By Judy Garrison
The beautifully re-configured space of bar and booths at the rear of the Andes General Store building, along with the outdoor deck, courtyard and garden adjoining the stream, has become a popular gathering spot in no time at all. I knew Dana Leal from town and her many years at the Hotel. Then she was gone for a while. Now she is back in force. I needed to hear her story.
“Andes is where I belong,” she declares, in a thumbnail summary of her recent unfolding. “I’ve worked in Andes since the age of 14,” Dana shares, “starting at Frontera’s pizza place on the corner.” She had her own restaurant for a while at the site of the former Andel Inn (now Catskill Harvest). Then, of course, she was at the Andes Hotel for many years. “This is where I belong. This is what I know.” Shortly after her move to the Finger Lakes, Covid set in. Not an auspicious time to make new friends.
Dana herself designed the layout, knowing full well from experience how the processes of cooking and serving should flow. She praises her “amazing” staff, and recounts how they value the smooth and efficient working of the kitchen. I’m sure they appreciate as well her high standards for cleanliness and how she works side by side with staff, her readiness to do all the jobs she delegates.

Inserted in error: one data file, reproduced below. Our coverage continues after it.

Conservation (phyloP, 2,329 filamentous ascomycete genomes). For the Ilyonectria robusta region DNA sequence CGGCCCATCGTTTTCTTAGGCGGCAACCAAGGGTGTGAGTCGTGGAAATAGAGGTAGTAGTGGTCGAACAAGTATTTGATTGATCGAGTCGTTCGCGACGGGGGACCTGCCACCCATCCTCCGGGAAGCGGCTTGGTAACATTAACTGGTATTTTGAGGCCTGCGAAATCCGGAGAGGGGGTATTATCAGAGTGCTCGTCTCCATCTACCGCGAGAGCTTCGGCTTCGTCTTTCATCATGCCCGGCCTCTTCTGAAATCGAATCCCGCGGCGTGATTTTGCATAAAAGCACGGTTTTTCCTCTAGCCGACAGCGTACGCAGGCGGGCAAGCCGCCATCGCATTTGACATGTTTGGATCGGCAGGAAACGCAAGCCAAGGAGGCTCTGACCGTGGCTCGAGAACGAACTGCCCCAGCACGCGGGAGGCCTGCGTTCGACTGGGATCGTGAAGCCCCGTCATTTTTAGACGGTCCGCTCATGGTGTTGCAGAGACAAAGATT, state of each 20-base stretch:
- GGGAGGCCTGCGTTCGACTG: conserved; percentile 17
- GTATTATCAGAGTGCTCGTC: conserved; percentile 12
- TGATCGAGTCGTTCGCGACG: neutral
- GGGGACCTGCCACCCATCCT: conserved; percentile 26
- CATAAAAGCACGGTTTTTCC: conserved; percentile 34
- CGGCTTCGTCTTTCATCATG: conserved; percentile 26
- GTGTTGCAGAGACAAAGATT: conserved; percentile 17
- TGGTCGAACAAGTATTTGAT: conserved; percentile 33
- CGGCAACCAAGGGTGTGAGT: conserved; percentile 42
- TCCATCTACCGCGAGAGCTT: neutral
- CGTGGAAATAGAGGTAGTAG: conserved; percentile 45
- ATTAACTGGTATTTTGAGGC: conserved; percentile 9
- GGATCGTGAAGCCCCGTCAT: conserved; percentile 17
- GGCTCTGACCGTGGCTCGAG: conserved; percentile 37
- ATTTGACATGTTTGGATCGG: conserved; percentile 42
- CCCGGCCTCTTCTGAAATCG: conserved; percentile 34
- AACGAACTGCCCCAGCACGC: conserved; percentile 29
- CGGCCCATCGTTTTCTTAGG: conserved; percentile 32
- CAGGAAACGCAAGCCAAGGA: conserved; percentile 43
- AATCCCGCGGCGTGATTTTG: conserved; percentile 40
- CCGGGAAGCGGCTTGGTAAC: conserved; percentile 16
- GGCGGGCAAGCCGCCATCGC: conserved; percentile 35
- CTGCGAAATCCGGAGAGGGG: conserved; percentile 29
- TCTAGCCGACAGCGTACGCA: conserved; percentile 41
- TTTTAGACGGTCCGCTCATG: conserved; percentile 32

In choosing a mix of high tops, a curved bar and booths she was clearly aware of the variety of patron preferences. In creating an Old World décor with humorous accents (George Washington and Ben Franklin blowing bubbles) she acknowledges invaluable help from Zee of Argyle Farms. Veteran contractor Ed Leal along with son Marshall (unsurprisingly!) did the construction.
Dana is modest about the food offerings, which she refers to as “pub grub,” but I’ve heard many favorable comments from patrons. I’m set to try the fish & chips, the taco salad, the chicken sandwich. Hours for the “Speakeasy,” as she refers to it, are everyday from 2 until 9 or 10 pm, weekends until 1 am. During the good weather months there is often music outside in the courtyard where people can sit at rough-hewn counters. Soon the music will come inside.
In these often socially fractured times Dana is especially proud that her pub draws both locals and out-of-towners. And “It doesn’t matter what crowd people are part of, everyone gets along,” she says with a smile. She missed her Andes community, and her affection for this place and its people infuse Dana’s Place with a feeling of inclusiveness and the owner’s pleasure in her role. Go, Dana!~